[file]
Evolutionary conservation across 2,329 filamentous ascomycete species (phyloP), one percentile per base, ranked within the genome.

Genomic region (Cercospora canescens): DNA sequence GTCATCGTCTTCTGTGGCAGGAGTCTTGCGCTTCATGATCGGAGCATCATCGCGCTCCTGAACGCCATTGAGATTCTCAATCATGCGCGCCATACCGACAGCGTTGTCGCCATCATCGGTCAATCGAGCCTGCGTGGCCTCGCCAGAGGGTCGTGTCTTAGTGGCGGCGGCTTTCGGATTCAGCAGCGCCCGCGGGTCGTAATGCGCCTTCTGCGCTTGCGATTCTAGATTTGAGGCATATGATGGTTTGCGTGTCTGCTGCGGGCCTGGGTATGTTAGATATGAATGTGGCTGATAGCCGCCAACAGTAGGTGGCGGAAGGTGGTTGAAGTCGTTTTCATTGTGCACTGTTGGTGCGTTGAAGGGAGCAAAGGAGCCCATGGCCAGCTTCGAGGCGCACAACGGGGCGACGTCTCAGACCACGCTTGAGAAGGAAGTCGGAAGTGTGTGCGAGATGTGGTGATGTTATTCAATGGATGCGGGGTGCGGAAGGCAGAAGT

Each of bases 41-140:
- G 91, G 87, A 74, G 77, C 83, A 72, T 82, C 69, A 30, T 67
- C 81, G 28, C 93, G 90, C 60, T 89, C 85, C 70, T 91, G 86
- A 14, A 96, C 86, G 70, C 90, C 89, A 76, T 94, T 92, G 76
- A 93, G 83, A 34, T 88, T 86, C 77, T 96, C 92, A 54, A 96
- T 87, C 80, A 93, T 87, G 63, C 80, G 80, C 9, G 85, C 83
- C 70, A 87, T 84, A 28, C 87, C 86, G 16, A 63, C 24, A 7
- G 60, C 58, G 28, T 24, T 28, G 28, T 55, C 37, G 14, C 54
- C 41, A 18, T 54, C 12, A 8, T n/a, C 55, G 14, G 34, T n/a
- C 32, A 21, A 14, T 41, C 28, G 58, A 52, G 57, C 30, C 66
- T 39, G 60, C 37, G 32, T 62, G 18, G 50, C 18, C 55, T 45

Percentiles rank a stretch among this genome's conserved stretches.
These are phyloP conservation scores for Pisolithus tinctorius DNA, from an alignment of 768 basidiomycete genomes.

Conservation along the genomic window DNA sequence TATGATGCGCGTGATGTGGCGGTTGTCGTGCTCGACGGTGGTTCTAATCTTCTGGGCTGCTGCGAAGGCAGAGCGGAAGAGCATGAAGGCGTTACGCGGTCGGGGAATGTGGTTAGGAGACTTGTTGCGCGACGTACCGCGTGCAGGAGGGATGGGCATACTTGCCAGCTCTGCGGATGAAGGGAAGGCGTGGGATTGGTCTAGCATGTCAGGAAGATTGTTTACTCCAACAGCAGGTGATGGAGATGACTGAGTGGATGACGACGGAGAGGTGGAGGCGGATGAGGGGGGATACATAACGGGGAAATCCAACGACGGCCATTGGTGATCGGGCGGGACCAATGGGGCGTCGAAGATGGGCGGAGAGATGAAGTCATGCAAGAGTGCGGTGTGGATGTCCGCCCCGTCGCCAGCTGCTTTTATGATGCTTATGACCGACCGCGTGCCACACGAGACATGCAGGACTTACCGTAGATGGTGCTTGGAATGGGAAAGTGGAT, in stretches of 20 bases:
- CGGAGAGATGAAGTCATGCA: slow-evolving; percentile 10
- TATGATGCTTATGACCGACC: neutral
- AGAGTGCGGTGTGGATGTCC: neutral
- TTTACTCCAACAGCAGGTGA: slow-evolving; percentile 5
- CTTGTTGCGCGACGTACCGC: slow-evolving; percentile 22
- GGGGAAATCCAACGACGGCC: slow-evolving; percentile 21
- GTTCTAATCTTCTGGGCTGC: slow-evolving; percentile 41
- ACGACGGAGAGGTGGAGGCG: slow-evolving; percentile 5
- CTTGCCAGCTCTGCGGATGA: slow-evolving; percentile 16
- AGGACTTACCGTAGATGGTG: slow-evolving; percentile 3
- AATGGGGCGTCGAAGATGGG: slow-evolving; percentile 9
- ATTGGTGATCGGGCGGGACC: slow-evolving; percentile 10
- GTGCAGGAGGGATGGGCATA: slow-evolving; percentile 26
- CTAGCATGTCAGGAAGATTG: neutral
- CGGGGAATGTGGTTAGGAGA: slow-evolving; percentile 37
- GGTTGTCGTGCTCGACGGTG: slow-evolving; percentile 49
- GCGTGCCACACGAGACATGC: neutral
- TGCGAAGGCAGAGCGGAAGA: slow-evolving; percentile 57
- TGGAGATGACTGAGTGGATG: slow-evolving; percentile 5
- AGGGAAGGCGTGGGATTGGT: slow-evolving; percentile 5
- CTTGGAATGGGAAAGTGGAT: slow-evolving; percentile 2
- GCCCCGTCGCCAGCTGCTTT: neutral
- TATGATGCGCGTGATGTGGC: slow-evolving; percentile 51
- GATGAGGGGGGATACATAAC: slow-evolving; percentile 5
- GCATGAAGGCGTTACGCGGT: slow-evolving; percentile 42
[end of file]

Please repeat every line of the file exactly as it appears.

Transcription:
Evolutionary conservation across 2,329 filamentous ascomycete species (phyloP), one percentile per base, ranked within the genome.

Genomic region (Cercospora canescens): DNA sequence GTCATCGTCTTCTGTGGCAGGAGTCTTGCGCTTCATGATCGGAGCATCATCGCGCTCCTGAACGCCATTGAGATTCTCAATCATGCGCGCCATACCGACAGCGTTGTCGCCATCATCGGTCAATCGAGCCTGCGTGGCCTCGCCAGAGGGTCGTGTCTTAGTGGCGGCGGCTTTCGGATTCAGCAGCGCCCGCGGGTCGTAATGCGCCTTCTGCGCTTGCGATTCTAGATTTGAGGCATATGATGGTTTGCGTGTCTGCTGCGGGCCTGGGTATGTTAGATATGAATGTGGCTGATAGCCGCCAACAGTAGGTGGCGGAAGGTGGTTGAAGTCGTTTTCATTGTGCACTGTTGGTGCGTTGAAGGGAGCAAAGGAGCCCATGGCCAGCTTCGAGGCGCACAACGGGGCGACGTCTCAGACCACGCTTGAGAAGGAAGTCGGAAGTGTGTGCGAGATGTGGTGATGTTATTCAATGGATGCGGGGTGCGGAAGGCAGAAGT

Each of bases 41-140:
- G 91, G 87, A 74, G 77, C 83, A 72, T 82, C 69, A 30, T 67
- C 81, G 28, C 93, G 90, C 60, T 89, C 85, C 70, T 91, G 86
- A 14, A 96, C 86, G 70, C 90, C 89, A 76, T 94, T 92, G 76
- A 93, G 83, A 34, T 88, T 86, C 77, T 96, C 92, A 54, A 96
- T 87, C 80, A 93, T 87, G 63, C 80, G 80, C 9, G 85, C 83
- C 70, A 87, T 84, A 28, C 87, C 86, G 16, A 63, C 24, A 7
- G 60, C 58, G 28, T 24, T 28, G 28, T 55, C 37, G 14, C 54
- C 41, A 18, T 54, C 12, A 8, T n/a, C 55, G 14, G 34, T n/a
- C 32, A 21, A 14, T 41, C 28, G 58, A 52, G 57, C 30, C 66
- T 39, G 60, C 37, G 32, T 62, G 18, G 50, C 18, C 55, T 45

Percentiles rank a stretch among this genome's conserved stretches.
These are phyloP conservation scores for Pisolithus tinctorius DNA, from an alignment of 768 basidiomycete genomes.

Conservation along the genomic window DNA sequence TATGATGCGCGTGATGTGGCGGTTGTCGTGCTCGACGGTGGTTCTAATCTTCTGGGCTGCTGCGAAGGCAGAGCGGAAGAGCATGAAGGCGTTACGCGGTCGGGGAATGTGGTTAGGAGACTTGTTGCGCGACGTACCGCGTGCAGGAGGGATGGGCATACTTGCCAGCTCTGCGGATGAAGGGAAGGCGTGGGATTGGTCTAGCATGTCAGGAAGATTGTTTACTCCAACAGCAGGTGATGGAGATGACTGAGTGGATGACGACGGAGAGGTGGAGGCGGATGAGGGGGGATACATAACGGGGAAATCCAACGACGGCCATTGGTGATCGGGCGGGACCAATGGGGCGTCGAAGATGGGCGGAGAGATGAAGTCATGCAAGAGTGCGGTGTGGATGTCCGCCCCGTCGCCAGCTGCTTTTATGATGCTTATGACCGACCGCGTGCCACACGAGACATGCAGGACTTACCGTAGATGGTGCTTGGAATGGGAAAGTGGAT, in stretches of 20 bases:
- CGGAGAGATGAAGTCATGCA: slow-evolving; percentile 10
- TATGATGCTTATGACCGACC: neutral
- AGAGTGCGGTGTGGATGTCC: neutral
- TTTACTCCAACAGCAGGTGA: slow-evolving; percentile 5
- CTTGTTGCGCGACGTACCGC: slow-evolving; percentile 22
- GGGGAAATCCAACGACGGCC: slow-evolving; percentile 21
- GTTCTAATCTTCTGGGCTGC: slow-evolving; percentile 41
- ACGACGGAGAGGTGGAGGCG: slow-evolving; percentile 5
- CTTGCCAGCTCTGCGGATGA: slow-evolving; percentile 16
- AGGACTTACCGTAGATGGTG: slow-evolving; percentile 3
- AATGGGGCGTCGAAGATGGG: slow-evolving; percentile 9
- ATTGGTGATCGGGCGGGACC: slow-evolving; percentile 10
- GTGCAGGAGGGATGGGCATA: slow-evolving; percentile 26
- CTAGCATGTCAGGAAGATTG: neutral
- CGGGGAATGTGGTTAGGAGA: slow-evolving; percentile 37
- GGTTGTCGTGCTCGACGGTG: slow-evolving; percentile 49
- GCGTGCCACACGAGACATGC: neutral
- TGCGAAGGCAGAGCGGAAGA: slow-evolving; percentile 57
- TGGAGATGACTGAGTGGATG: slow-evolving; percentile 5
- AGGGAAGGCGTGGGATTGGT: slow-evolving; percentile 5
- CTTGGAATGGGAAAGTGGAT: slow-evolving; percentile 2
- GCCCCGTCGCCAGCTGCTTT: neutral
- TATGATGCGCGTGATGTGGC: slow-evolving; percentile 51
- GATGAGGGGGGATACATAAC: slow-evolving; percentile 5
- GCATGAAGGCGTTACGCGGT: slow-evolving; percentile 42